While calling for an increased level of "prophetic insight regarding social sin" within the Church, however, Bloesch nonetheless argues that "[t]he Gospel is a spiritual message which stands above all social ideologies" (3). I think Bloesch is correct only insofar as a) what a "spiritual message" is and what spiritual message the Gospel presents remains essentially vague, and b) by "social ideologies" he means any specific, static articulated formulation which grows out of feminist thought, which grows out of anti-racist thought, which grows out of queer theoretic thought, etc. But the conservative evangelical idea that we are free from the underlying necessity to be anti-racist, feminist, queer-theoretic, etc. insofar as Biblical theology (whatever that may be) does not explicitly command it is dangerous. No articulation of ideology, be it social or theological (however one might understand the distinction) should be exempt from the dialectical processes of which truth is a function. All ideological processes should hold truth, not orthodoxy for the sake of orthodoxy, as their ultimate objective.

Bloesch recognizes this when he states that "the fundamental norm of faith (Scripture) must continually be subordinated to and interpreted by the material norm, the Gospel of reconciliation and redemption"--although he resists those specific moves that liberals have made in the service of that material norm "against" in some sense the "objective criterion" of Holy Scripture (2), in contradition to "the objective basis of faith" (5, n. 3).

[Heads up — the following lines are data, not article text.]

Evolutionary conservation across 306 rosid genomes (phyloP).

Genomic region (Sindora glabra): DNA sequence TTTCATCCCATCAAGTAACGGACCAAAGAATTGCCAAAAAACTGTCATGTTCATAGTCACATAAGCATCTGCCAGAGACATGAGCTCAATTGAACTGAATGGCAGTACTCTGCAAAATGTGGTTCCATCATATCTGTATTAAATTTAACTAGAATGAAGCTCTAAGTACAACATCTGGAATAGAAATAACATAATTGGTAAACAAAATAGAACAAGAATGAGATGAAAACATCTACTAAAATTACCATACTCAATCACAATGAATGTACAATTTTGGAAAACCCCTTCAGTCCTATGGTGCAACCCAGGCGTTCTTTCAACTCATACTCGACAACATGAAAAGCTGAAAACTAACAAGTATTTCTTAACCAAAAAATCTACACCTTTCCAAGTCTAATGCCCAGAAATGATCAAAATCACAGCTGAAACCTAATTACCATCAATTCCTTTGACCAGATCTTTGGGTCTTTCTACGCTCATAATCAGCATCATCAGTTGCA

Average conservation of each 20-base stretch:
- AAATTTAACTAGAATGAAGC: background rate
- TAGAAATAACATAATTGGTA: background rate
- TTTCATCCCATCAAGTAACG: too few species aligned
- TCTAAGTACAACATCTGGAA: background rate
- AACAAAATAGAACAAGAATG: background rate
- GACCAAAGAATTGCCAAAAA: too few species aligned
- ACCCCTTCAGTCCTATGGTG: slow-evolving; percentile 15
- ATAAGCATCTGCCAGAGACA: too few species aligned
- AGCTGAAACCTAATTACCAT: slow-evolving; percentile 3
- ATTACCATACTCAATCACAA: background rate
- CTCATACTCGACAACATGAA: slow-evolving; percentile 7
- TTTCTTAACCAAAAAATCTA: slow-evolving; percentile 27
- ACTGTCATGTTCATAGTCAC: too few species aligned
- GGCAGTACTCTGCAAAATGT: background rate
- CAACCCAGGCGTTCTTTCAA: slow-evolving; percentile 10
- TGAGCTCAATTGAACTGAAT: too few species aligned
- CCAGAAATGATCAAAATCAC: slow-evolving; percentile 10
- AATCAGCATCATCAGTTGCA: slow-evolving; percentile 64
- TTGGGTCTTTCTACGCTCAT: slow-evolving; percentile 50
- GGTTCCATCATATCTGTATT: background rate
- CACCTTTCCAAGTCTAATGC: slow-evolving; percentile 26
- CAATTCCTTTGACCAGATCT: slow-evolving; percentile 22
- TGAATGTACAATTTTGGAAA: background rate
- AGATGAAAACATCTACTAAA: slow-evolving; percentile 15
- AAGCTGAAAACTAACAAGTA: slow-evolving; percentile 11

If by "objective" Bloesch is demanding a realist metaphysics akin to that argued for by recent pontiffs of the Roman church, then obviously any theology, especially a postmodernist theology like mine, which denies the possible independence of truth from the dialectial process in and of history--which is to say, from the work of the Spirit--will not satisfy him.

But that is not, despite what those Roman pontiffs might assert, to affirm relativism: the dialectical processes in effect are hardly of a nature such that we can make a thing true merely by, say, wanting it to be true, or even by believing it to be true. Truth is a force much, much greater than any one of us. It is transcendent--of divine origin, a gift from God. But, like God, it is always-already revealed through history.